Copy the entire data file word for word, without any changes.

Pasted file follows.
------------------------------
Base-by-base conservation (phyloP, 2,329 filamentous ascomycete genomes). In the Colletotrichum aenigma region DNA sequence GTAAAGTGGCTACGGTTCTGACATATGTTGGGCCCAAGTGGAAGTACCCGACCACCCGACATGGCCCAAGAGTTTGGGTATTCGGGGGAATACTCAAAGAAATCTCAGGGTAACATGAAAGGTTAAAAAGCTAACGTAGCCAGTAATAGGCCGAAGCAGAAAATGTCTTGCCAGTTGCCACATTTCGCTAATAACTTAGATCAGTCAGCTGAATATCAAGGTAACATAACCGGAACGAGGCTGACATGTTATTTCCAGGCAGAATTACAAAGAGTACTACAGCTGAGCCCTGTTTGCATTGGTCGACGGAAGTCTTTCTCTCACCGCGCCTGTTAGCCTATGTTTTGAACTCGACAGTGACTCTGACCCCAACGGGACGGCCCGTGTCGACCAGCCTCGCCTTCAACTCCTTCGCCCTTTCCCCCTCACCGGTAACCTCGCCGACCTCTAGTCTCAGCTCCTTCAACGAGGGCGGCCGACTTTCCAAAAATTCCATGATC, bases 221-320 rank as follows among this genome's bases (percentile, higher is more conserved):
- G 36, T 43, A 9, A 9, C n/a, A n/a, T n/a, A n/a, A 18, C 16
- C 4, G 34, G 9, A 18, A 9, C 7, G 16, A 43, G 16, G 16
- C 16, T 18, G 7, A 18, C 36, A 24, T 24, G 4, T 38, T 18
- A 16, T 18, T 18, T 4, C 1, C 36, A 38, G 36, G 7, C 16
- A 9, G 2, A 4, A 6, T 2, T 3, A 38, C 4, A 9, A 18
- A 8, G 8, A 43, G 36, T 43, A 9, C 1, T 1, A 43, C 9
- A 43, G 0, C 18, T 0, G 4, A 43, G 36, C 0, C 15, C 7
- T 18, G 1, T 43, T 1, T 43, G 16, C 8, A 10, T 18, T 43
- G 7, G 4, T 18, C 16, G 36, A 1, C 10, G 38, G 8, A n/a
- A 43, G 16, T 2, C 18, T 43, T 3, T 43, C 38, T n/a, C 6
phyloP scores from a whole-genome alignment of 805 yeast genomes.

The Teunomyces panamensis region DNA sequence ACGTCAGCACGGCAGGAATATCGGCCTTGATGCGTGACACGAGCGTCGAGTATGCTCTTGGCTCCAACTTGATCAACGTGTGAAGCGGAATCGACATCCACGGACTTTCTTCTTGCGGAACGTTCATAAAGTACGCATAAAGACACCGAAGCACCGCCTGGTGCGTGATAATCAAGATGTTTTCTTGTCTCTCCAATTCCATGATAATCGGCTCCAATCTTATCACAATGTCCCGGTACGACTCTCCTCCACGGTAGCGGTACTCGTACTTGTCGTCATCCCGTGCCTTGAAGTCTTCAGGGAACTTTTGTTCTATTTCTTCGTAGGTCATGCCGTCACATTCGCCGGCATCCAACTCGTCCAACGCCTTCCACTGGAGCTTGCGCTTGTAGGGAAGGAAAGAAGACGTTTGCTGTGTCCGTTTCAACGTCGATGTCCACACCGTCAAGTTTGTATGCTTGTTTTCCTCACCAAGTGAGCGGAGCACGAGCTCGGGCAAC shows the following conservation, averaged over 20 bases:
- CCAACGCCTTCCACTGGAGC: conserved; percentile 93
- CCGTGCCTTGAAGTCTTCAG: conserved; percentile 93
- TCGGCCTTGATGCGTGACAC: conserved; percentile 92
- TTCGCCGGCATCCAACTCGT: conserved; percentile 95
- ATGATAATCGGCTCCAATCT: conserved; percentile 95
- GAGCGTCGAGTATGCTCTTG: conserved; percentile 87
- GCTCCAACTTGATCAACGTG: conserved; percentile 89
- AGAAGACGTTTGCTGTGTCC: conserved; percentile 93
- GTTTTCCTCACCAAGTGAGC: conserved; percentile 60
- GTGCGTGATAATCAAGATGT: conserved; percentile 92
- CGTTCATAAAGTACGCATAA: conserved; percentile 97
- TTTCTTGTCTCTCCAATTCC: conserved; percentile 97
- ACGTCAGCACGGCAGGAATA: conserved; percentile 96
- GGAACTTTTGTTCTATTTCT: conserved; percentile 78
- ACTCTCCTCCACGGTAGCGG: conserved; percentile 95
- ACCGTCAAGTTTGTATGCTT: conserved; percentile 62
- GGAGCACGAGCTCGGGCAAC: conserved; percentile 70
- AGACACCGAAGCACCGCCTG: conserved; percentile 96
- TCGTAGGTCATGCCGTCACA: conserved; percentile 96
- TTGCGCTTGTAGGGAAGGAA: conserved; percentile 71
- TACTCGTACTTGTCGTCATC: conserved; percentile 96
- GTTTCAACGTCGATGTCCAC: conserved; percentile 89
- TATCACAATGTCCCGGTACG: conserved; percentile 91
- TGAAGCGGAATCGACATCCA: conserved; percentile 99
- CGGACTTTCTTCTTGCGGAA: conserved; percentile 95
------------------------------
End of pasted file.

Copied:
Base-by-base conservation (phyloP, 2,329 filamentous ascomycete genomes). In the Colletotrichum aenigma region DNA sequence GTAAAGTGGCTACGGTTCTGACATATGTTGGGCCCAAGTGGAAGTACCCGACCACCCGACATGGCCCAAGAGTTTGGGTATTCGGGGGAATACTCAAAGAAATCTCAGGGTAACATGAAAGGTTAAAAAGCTAACGTAGCCAGTAATAGGCCGAAGCAGAAAATGTCTTGCCAGTTGCCACATTTCGCTAATAACTTAGATCAGTCAGCTGAATATCAAGGTAACATAACCGGAACGAGGCTGACATGTTATTTCCAGGCAGAATTACAAAGAGTACTACAGCTGAGCCCTGTTTGCATTGGTCGACGGAAGTCTTTCTCTCACCGCGCCTGTTAGCCTATGTTTTGAACTCGACAGTGACTCTGACCCCAACGGGACGGCCCGTGTCGACCAGCCTCGCCTTCAACTCCTTCGCCCTTTCCCCCTCACCGGTAACCTCGCCGACCTCTAGTCTCAGCTCCTTCAACGAGGGCGGCCGACTTTCCAAAAATTCCATGATC, bases 221-320 rank as follows among this genome's bases (percentile, higher is more conserved):
- G 36, T 43, A 9, A 9, C n/a, A n/a, T n/a, A n/a, A 18, C 16
- C 4, G 34, G 9, A 18, A 9, C 7, G 16, A 43, G 16, G 16
- C 16, T 18, G 7, A 18, C 36, A 24, T 24, G 4, T 38, T 18
- A 16, T 18, T 18, T 4, C 1, C 36, A 38, G 36, G 7, C 16
- A 9, G 2, A 4, A 6, T 2, T 3, A 38, C 4, A 9, A 18
- A 8, G 8, A 43, G 36, T 43, A 9, C 1, T 1, A 43, C 9
- A 43, G 0, C 18, T 0, G 4, A 43, G 36, C 0, C 15, C 7
- T 18, G 1, T 43, T 1, T 43, G 16, C 8, A 10, T 18, T 43
- G 7, G 4, T 18, C 16, G 36, A 1, C 10, G 38, G 8, A n/a
- A 43, G 16, T 2, C 18, T 43, T 3, T 43, C 38, T n/a, C 6
phyloP scores from a whole-genome alignment of 805 yeast genomes.

The Teunomyces panamensis region DNA sequence ACGTCAGCACGGCAGGAATATCGGCCTTGATGCGTGACACGAGCGTCGAGTATGCTCTTGGCTCCAACTTGATCAACGTGTGAAGCGGAATCGACATCCACGGACTTTCTTCTTGCGGAACGTTCATAAAGTACGCATAAAGACACCGAAGCACCGCCTGGTGCGTGATAATCAAGATGTTTTCTTGTCTCTCCAATTCCATGATAATCGGCTCCAATCTTATCACAATGTCCCGGTACGACTCTCCTCCACGGTAGCGGTACTCGTACTTGTCGTCATCCCGTGCCTTGAAGTCTTCAGGGAACTTTTGTTCTATTTCTTCGTAGGTCATGCCGTCACATTCGCCGGCATCCAACTCGTCCAACGCCTTCCACTGGAGCTTGCGCTTGTAGGGAAGGAAAGAAGACGTTTGCTGTGTCCGTTTCAACGTCGATGTCCACACCGTCAAGTTTGTATGCTTGTTTTCCTCACCAAGTGAGCGGAGCACGAGCTCGGGCAAC shows the following conservation, averaged over 20 bases:
- CCAACGCCTTCCACTGGAGC: conserved; percentile 93
- CCGTGCCTTGAAGTCTTCAG: conserved; percentile 93
- TCGGCCTTGATGCGTGACAC: conserved; percentile 92
- TTCGCCGGCATCCAACTCGT: conserved; percentile 95
- ATGATAATCGGCTCCAATCT: conserved; percentile 95
- GAGCGTCGAGTATGCTCTTG: conserved; percentile 87
- GCTCCAACTTGATCAACGTG: conserved; percentile 89
- AGAAGACGTTTGCTGTGTCC: conserved; percentile 93
- GTTTTCCTCACCAAGTGAGC: conserved; percentile 60
- GTGCGTGATAATCAAGATGT: conserved; percentile 92
- CGTTCATAAAGTACGCATAA: conserved; percentile 97
- TTTCTTGTCTCTCCAATTCC: conserved; percentile 97
- ACGTCAGCACGGCAGGAATA: conserved; percentile 96
- GGAACTTTTGTTCTATTTCT: conserved; percentile 78
- ACTCTCCTCCACGGTAGCGG: conserved; percentile 95
- ACCGTCAAGTTTGTATGCTT: conserved; percentile 62
- GGAGCACGAGCTCGGGCAAC: conserved; percentile 70
- AGACACCGAAGCACCGCCTG: conserved; percentile 96
- TCGTAGGTCATGCCGTCACA: conserved; percentile 96
- TTGCGCTTGTAGGGAAGGAA: conserved; percentile 71
- TACTCGTACTTGTCGTCATC: conserved; percentile 96
- GTTTCAACGTCGATGTCCAC: conserved; percentile 89
- TATCACAATGTCCCGGTACG: conserved; percentile 91
- TGAAGCGGAATCGACATCCA: conserved; percentile 99
- CGGACTTTCTTCTTGCGGAA: conserved; percentile 95